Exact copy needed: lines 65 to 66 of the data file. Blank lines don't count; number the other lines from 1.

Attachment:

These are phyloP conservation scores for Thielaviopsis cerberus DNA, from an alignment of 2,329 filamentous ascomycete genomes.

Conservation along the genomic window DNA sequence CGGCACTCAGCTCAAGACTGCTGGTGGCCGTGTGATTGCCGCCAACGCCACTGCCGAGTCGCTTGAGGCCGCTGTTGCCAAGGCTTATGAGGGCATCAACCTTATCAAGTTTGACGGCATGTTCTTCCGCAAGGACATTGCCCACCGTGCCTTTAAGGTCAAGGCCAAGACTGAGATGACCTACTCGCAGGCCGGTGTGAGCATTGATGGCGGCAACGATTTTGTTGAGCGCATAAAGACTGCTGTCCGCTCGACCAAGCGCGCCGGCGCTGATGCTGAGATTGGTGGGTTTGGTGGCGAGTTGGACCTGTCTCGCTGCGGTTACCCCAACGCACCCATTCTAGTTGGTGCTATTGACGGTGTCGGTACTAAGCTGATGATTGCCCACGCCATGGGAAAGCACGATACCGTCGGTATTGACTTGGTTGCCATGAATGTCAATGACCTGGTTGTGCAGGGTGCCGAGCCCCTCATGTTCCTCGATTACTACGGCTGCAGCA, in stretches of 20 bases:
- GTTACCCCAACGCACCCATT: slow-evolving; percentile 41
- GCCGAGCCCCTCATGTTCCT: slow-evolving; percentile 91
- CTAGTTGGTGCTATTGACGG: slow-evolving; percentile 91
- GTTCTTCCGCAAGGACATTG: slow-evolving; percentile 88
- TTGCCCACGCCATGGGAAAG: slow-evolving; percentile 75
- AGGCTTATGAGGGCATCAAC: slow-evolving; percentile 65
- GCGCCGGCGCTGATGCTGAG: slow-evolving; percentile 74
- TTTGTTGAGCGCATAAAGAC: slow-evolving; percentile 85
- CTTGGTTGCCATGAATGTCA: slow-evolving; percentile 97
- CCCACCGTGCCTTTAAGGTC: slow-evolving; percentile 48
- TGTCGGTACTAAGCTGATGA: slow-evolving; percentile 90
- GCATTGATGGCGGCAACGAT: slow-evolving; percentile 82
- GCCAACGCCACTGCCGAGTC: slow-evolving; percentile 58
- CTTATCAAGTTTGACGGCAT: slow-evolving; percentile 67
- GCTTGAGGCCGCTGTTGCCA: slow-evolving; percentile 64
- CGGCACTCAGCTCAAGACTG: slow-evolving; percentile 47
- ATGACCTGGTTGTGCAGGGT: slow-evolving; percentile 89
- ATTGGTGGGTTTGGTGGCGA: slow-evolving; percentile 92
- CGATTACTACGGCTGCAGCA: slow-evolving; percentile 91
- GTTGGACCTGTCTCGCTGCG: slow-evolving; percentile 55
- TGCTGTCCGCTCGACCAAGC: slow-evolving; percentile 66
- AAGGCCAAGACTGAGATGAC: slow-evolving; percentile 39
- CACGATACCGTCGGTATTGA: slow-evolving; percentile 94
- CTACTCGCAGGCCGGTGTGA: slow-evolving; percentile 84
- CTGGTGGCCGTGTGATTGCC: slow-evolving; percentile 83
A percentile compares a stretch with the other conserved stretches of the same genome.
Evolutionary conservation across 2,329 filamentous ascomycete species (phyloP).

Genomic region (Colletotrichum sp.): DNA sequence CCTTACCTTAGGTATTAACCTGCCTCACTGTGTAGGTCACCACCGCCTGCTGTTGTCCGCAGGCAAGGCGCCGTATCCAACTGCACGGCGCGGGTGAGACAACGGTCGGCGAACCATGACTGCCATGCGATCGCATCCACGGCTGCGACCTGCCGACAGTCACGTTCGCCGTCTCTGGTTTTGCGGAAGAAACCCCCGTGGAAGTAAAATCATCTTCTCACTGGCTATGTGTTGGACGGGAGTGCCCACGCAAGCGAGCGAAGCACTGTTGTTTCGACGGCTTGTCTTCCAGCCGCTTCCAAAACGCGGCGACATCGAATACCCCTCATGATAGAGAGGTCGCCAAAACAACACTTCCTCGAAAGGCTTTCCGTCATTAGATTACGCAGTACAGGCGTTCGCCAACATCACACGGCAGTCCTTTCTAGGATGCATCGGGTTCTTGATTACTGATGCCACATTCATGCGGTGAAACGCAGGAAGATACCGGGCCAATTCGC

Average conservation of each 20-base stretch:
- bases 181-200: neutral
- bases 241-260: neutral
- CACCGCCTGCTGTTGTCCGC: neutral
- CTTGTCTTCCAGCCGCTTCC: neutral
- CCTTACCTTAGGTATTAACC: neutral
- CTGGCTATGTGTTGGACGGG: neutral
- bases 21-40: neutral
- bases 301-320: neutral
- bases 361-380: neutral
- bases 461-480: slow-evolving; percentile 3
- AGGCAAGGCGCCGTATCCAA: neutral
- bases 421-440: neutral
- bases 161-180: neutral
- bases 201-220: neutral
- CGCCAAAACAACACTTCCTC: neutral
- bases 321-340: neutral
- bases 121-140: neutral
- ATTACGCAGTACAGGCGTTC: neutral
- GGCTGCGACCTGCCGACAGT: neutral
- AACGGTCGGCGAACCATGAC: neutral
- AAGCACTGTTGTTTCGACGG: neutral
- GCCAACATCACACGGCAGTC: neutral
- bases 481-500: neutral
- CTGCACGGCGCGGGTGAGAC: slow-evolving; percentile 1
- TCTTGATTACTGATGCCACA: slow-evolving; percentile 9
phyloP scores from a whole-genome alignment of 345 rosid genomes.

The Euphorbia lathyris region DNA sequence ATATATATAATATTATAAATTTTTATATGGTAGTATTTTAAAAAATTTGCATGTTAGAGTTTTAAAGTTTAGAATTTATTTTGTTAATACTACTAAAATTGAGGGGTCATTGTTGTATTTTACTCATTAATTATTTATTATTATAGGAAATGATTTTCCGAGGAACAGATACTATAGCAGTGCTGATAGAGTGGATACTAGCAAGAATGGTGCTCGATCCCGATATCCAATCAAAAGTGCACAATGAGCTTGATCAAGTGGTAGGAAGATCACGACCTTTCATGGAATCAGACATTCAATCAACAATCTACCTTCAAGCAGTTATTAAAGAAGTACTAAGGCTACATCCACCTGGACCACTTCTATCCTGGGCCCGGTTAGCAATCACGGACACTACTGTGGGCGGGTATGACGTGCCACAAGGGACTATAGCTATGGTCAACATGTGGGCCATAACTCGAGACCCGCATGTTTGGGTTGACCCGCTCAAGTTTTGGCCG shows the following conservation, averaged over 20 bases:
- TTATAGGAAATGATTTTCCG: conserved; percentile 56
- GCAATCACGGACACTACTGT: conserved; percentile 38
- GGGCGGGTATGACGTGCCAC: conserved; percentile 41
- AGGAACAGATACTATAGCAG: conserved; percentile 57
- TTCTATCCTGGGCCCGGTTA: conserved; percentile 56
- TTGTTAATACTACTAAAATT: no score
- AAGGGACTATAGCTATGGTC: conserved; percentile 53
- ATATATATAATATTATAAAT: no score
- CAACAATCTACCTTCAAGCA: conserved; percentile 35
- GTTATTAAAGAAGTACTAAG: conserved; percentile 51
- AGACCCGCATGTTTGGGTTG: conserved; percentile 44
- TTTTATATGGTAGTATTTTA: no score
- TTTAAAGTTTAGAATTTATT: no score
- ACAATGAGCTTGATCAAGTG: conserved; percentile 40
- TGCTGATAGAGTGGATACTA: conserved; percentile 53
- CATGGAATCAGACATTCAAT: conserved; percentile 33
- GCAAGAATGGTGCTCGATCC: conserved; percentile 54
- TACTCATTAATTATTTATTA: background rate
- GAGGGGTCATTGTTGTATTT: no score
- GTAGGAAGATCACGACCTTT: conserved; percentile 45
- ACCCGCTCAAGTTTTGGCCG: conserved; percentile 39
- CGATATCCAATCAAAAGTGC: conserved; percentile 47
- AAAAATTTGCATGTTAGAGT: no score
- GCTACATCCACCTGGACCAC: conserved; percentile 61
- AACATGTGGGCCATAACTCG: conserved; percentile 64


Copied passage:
- AAGGGACTATAGCTATGGTC: conserved; percentile 53
- ATATATATAATATTATAAAT: no score